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Why Do I Need Reading Glasses for the Menu?

Smaller font size and dim lighting make for a challenging night out

By Lisa Beach

Recently, my husband Kevin and I went out to dinner sans teens, a special event in itself. We decided to forego our usual Tex-Mex spot in favor of a Spanish restaurant offering great tapas. This translates to a quieter, dimmer, adults-only atmosphere conducive to lingering over our meal, sharing a glass of wine and not issuing please-chew-with-your-mouth-closed reminders.

Reading Glasses
Credit: Adobe Stock

With Spanish murals and soft guitar music as our romantic backdrop, we sat at our table, picked up our menus and tried to focus on the 6-point-font-sized list of appetizers.

We perused the menu for a few minutes before one of us (probably me) finally said, “I can’t see a darn thing. Why do they have to make the type so small?”

I held the menu far enough away to be in another ZIP code while Kevin adopted his best Robert De Niro face as he tried to discern what camerones al ajillo means. “Is this in Spanish . . . or can we really just not see . . . or both?” he asked.

Let There Be Light

After struggling for a few more minutes, we cast pride aside and Kevin reached for his reading glasses while I whisked out my credit-card size magnifier that fits in my wallet. (Good God, do I really own a credit-card size magnifier?)

I leaned in toward the votive candle for an extra 2 watts hoping not to catch the menu on fire, although the extra light from the flames would have helped. Meanwhile, Kevin broke out his iPhone flashlight app. With the added luminosity and 2x magnification, we were ready to order.

When the waiter arrived with some water, we questioned him about croquetas, patas a la brava, and other yummy things we usually don’t get to eat because of our finicky teens' pizza-and-taco-based dining options.

Our waiter described these delicacies in detail as we stared at him with rapt attention, but not exactly able to understand what he was saying (just a little bit because I can’t hear, I swear).

Hesitatingly, I asked, “So, these are spicy potatoes?”

The waiter nodded.

Trying to summon his best high school Spanish, Kevin ordered the potato thing, some empanadas and (we hoped) the shrimp appetizer, camerones al ajillo. Praying we didn’t just order squid (calamares) with Kevin’s rusty Spanish, we concentrated on the wine list, with a font size that was even smaller than the appetizer list.


Not wanting to delay the quick delivery of wine to our table, I abandoned hope of deciphering the menu and just ordered some merlot, hoping it didn’t cost $20 a glass. The waiter said something else and paused, perhaps waiting for my response. Not wanting to ask for the third time already, “Can you please say that again?” I looked at him, nodded and smiled. Then he looked at me, nodded and smiled, now knowing that I pretty much couldn't hear a word he just said.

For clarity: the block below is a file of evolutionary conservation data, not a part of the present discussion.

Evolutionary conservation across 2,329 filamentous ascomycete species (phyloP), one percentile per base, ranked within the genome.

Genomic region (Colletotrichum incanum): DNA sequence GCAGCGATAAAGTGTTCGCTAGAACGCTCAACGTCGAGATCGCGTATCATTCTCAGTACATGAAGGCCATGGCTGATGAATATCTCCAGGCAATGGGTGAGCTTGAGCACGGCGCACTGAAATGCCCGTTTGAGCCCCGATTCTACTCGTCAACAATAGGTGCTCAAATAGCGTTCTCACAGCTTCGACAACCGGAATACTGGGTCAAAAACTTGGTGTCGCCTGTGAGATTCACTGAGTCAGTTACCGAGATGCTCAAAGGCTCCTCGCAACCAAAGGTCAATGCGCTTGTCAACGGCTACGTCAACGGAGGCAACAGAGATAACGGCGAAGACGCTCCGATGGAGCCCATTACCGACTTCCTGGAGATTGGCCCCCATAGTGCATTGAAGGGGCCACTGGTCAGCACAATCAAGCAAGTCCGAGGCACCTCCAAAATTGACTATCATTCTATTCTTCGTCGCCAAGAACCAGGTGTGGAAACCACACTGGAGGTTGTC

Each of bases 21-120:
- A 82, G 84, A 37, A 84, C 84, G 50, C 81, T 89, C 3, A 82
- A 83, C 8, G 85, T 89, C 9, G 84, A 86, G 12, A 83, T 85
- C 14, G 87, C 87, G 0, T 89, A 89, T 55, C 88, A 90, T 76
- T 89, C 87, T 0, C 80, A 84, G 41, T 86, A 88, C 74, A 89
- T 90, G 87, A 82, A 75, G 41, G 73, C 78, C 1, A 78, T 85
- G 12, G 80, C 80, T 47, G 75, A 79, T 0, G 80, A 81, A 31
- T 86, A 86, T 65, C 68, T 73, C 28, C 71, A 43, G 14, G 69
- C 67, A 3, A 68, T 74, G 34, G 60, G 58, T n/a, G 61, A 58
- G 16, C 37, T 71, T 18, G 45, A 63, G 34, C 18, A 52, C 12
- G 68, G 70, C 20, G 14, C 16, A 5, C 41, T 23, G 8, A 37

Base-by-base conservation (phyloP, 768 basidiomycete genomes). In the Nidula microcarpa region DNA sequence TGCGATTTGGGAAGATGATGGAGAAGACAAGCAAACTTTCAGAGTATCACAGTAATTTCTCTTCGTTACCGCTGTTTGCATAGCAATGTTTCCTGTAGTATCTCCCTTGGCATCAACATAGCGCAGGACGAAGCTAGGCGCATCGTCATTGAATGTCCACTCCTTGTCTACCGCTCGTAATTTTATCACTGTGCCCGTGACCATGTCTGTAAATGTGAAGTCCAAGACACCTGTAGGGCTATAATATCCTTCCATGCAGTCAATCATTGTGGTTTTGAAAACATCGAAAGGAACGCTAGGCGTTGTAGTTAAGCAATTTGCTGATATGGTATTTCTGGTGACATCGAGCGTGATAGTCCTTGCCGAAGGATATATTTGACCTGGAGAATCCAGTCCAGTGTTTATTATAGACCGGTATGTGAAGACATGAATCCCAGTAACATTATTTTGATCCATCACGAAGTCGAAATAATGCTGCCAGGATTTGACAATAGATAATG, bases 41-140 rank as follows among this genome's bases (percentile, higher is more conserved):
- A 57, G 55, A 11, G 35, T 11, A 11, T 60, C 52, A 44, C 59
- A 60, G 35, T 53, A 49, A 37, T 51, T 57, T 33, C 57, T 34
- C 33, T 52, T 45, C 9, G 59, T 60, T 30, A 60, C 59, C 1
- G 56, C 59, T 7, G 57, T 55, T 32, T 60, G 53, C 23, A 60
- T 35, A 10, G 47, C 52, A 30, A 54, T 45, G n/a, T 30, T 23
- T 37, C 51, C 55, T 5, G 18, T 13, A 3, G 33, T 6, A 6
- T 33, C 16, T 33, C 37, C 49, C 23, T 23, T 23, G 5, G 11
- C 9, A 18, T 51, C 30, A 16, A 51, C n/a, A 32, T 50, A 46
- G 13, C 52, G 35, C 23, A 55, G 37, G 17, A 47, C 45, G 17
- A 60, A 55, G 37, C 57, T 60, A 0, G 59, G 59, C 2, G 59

Challenged by a Micro-Font

The food was fabulous, and we enjoyed the rest of our dinner without a hitch.

And then the bill came. The pale-gray-on-white-paper bill – again with the micro-font. We panicked because we couldn’t see the total. And if we couldn’t see the total, how could we leave a tip? We huddled together like a small football team trying to remember the playbook.

“Did the shrimp cost $13 or $18? I can’t tell if that’s a 1 or a 7, can you? Didn’t we end up ordering two spicy potato dishes?” This felt like a nightmarish adult version of an algebra class word problem: If we each ordered one glass of wine at $12 each and we’re leaving the restaurant at 9 p.m. traveling east on the highway at 45 mph …

We started to break out in a sweat as we noticed the waiter come by twice to see if we were ready to pay. In desperation, we took out the iPhone flashlight again, causing the other diners to turn and glare at whatever was killing the ambience in the room. How embarrassing! Quick turn it off! Turn it off!

We whipped out our cash, handed it to the waiter and scurried out with our eyes averting the others, like two teens caught making out in the back seat of their dad’s Ford Fusion.

We caught our breath  in the parking lot — from the scurrying — and agreed that our next date night needed to be less stressful. We made a pact to choose the restaurant based not on type of cuisine or location or even what Groupon we haven't used, but on which one has the better overhead lighting.

Lisa Beach is a freelance journalist and copywriter. Her work has been published in The New York Times, Eating Well, Good Housekeeping, and more. Check out her website here.   Read More
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